Senior Designer - Andrew Leung

Published September 14th 2016, TITAN COMICS

Newly released from the exile imposed by his own people - the Time Lords - the brilliant scientist Doctor John Smith is once again needed in order to help his friend Lethbridge Stewart and UNIT. A relentless, self-repairing metal menace has come to make life difficult for the natives of planet Earth, and that may be not be the only threat of consequence before too long.


Having had success with other Doctors from time past in the Eighth Doctor miniseries and, more recently, Fourth Doctor miniseries, Titan now unleashes another title. And how welcome that it features the undeniably charismatic Third Doctor, performed onscreen with such conviction by the late Jon Pertwee.

Paul Cornell knows exactly how to mix in the familiar elements which fans have come to know and love, but also add a sprinkling of his own creative skill to make something memorable and engaging. There is one returning foe, several returning secondary UNIT characters - Corporal Bell and Sergeant Osgood - and a key returning character who makes a sizeable impact in the customary end-of-issue cliffhanger.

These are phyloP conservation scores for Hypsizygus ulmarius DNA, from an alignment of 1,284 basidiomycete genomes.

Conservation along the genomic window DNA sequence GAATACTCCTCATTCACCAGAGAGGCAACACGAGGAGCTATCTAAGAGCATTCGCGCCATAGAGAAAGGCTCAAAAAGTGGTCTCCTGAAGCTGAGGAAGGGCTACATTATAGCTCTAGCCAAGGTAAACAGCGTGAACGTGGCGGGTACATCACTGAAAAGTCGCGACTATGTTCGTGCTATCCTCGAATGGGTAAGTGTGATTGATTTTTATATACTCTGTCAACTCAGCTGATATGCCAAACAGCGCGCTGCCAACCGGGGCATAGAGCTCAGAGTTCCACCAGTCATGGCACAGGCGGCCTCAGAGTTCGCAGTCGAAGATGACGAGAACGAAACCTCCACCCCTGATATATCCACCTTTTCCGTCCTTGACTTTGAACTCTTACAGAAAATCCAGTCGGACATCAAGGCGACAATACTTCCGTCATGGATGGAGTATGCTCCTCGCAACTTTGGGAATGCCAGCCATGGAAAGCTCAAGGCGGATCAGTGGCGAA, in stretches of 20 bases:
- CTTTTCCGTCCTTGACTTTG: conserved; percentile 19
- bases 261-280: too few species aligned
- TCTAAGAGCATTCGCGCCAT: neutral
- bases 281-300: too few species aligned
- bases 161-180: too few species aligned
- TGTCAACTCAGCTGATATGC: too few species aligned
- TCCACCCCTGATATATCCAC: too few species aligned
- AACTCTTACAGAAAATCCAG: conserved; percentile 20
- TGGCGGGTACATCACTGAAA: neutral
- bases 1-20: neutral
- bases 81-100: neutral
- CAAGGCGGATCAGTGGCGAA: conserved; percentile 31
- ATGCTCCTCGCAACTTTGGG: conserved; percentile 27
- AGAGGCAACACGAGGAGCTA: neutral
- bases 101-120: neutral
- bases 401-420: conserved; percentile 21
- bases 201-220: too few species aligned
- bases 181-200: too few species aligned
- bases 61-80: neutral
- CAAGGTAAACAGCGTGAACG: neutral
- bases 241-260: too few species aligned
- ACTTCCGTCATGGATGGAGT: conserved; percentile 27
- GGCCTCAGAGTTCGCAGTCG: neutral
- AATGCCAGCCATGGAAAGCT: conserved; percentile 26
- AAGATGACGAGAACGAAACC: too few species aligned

The decision to set these new stories after The Three Doctors is a sound one, and potentially allows for Jo and the Doctor to go on travels across cosmos and time zones without yet another formulaic 'mission for the Time Lords' justification. It also allows for a properly fleshed out and well-knit 'UNIT family' - i.e. the Doctor and Jo, as well as the Brigadier, Captain Yates, and Sergeant Benton.